According to the World Economic Forum, every year the world wastes $2 trillion on corruption. It's enough money to wipe out hunger, eradicate malaria, provide basic education and bridge the global infrastructure gap.
Corruption comes with a cost. Around the world, corruption damages the effectiveness of governments to provide essential public services. Corruption destroys the well being of populations, for the benefit of just a few. West Africa is not an exception.
Corruption is a vicious cycle. It causes bad governance and underdevelopment and it is a consequence of it. Corruption distorts social and behavorial norms. A small payment for ignoring crimes or for winning major contracts can have wide impacts on society in key areas like health, education, or infrastructure, as well as peace and security.
It's a complicated state of play. Private companies who try to follow the right path are likely to hit the wall of corruption and inaction, while public officials are pushed by poor salary conditions and internal pressures to danse to the tune of corrupt intermediaries.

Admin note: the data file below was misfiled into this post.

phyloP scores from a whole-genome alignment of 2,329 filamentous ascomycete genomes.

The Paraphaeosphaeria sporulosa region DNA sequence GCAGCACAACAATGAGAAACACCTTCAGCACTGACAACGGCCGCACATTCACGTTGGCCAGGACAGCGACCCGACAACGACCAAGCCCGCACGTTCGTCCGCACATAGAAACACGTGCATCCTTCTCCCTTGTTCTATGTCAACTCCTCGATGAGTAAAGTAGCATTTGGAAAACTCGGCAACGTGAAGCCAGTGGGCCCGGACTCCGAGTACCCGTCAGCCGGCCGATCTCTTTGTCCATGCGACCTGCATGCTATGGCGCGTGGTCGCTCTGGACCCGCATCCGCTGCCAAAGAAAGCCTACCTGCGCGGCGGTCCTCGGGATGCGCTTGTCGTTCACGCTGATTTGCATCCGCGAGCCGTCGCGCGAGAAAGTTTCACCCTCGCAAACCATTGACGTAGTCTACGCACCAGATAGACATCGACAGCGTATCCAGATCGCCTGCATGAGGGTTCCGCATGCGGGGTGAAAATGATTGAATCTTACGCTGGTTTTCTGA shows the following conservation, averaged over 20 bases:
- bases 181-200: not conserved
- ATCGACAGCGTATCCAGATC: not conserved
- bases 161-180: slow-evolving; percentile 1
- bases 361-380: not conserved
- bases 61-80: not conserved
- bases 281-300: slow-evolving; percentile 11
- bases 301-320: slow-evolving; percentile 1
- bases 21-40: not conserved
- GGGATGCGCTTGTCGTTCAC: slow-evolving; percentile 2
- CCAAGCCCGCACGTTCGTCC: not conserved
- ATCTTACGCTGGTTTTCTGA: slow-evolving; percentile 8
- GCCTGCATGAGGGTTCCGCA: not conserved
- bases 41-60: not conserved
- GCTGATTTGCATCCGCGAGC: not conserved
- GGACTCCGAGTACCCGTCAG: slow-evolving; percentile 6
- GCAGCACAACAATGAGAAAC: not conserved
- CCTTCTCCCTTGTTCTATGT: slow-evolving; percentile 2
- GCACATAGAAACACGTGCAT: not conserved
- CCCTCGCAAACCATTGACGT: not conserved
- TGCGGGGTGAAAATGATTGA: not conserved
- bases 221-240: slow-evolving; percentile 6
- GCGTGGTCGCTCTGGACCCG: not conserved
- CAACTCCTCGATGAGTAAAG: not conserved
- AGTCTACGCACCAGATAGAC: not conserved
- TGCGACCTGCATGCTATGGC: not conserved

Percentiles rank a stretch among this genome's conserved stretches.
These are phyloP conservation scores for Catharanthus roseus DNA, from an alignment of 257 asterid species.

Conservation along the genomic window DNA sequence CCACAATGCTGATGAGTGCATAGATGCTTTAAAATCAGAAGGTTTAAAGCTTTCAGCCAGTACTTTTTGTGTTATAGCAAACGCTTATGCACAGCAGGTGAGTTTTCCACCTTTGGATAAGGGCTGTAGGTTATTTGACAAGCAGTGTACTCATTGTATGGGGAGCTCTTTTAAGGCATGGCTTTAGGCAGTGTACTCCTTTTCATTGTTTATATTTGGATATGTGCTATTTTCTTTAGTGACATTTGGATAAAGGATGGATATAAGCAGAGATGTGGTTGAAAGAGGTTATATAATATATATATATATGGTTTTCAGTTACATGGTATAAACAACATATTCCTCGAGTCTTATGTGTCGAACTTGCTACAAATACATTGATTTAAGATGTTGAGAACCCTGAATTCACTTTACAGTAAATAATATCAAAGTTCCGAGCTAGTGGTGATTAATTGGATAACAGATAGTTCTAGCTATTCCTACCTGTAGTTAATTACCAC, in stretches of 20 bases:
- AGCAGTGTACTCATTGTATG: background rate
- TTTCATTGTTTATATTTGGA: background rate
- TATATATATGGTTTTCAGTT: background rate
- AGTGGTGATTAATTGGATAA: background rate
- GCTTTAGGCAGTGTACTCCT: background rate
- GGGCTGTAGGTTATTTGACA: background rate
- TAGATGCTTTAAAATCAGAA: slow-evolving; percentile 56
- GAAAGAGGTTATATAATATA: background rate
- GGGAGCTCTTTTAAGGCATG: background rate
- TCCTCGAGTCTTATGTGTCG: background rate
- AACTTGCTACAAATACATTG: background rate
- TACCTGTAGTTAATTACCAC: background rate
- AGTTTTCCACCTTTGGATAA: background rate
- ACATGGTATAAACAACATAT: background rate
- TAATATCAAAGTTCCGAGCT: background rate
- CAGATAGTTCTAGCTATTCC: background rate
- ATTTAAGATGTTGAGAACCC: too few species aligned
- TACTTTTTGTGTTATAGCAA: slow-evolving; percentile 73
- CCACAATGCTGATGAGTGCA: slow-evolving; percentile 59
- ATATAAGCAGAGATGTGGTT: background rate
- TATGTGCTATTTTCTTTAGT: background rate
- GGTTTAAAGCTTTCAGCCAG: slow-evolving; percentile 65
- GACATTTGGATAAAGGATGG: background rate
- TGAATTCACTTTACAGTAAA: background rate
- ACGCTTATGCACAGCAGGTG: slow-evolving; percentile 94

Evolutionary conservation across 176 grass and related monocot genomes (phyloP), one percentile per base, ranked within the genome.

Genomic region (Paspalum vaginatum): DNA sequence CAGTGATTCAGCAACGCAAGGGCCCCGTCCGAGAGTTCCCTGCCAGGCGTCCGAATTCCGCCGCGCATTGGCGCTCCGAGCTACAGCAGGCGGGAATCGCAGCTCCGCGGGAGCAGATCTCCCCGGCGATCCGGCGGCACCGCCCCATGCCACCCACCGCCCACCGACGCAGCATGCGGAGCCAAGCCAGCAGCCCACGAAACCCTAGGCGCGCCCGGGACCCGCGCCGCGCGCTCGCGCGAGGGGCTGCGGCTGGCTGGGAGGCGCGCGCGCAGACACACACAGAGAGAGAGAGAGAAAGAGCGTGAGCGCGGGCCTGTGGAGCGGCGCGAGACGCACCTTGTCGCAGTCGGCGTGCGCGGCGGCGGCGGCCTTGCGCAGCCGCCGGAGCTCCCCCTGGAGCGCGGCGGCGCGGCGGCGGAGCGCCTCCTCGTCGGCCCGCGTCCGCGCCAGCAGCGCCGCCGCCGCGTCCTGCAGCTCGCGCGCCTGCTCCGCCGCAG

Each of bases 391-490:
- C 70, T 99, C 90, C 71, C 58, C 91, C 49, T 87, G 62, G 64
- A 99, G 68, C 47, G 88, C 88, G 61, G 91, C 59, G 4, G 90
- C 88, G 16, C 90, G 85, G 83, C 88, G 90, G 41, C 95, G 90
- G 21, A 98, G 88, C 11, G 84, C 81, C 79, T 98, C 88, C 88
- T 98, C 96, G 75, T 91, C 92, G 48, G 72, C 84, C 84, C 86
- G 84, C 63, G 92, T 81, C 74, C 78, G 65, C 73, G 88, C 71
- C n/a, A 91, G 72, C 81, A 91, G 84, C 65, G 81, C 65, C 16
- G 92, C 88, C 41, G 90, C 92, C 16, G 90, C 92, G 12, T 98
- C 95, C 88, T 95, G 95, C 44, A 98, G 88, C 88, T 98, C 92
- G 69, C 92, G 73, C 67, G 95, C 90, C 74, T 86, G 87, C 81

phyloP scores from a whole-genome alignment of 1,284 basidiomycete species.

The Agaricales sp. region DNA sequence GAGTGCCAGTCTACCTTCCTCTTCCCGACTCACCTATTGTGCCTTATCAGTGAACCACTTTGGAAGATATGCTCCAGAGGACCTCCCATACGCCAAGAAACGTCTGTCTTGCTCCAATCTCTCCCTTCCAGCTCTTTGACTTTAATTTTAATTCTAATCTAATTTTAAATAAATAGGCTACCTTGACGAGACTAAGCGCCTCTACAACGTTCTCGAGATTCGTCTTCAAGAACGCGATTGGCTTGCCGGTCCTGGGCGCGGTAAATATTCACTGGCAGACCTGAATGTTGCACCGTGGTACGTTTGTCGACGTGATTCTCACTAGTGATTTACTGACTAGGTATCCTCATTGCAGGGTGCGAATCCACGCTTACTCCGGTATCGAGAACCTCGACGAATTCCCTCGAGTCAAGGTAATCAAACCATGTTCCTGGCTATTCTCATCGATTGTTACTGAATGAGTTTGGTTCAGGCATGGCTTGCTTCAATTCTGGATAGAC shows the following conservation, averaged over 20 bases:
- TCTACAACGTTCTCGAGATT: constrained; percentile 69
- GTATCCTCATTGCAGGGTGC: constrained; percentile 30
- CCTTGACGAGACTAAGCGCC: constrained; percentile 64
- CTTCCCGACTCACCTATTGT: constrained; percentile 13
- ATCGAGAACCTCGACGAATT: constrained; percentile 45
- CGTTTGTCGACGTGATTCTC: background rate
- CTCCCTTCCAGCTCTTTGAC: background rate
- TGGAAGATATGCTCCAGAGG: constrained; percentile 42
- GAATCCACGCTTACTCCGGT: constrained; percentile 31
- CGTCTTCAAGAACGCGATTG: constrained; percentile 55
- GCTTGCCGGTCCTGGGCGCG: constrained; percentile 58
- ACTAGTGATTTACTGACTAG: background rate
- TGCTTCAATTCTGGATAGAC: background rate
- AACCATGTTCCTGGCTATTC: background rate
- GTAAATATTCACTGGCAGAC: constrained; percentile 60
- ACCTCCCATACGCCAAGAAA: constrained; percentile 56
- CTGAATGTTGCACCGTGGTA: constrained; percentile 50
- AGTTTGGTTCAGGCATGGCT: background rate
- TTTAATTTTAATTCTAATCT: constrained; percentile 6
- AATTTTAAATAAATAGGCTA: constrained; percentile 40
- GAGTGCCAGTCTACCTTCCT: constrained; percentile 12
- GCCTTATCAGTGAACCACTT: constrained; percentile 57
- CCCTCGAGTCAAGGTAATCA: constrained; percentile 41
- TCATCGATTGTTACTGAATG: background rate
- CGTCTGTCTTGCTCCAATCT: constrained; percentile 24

A recent report by the African Union’s (AU) high-level panel on illicit financial flows and the UN economic commission for Africa (Uneca) show how, fuelled by tax havens, Africa as a continent is losing more than $50bn (£33bn) every year in illicit financial outflows, very often facilitated by corruption.
The African Development Bank has established in an earlier report that Africa is a net creditor to the world, as all official development assistance is less than the money flowing out of the continent. Illegal transfers from African countries have allegedly tripled since 2001.
Very often intermediaries facilitate grand corruption with legal constructions located outside the African continent in notorious tax havens. To dismantle this corrupt global governance infrastructure, a closer looks needs to be taken at the places where ill-gotten wealth is hidden or transits before being laundered around the world.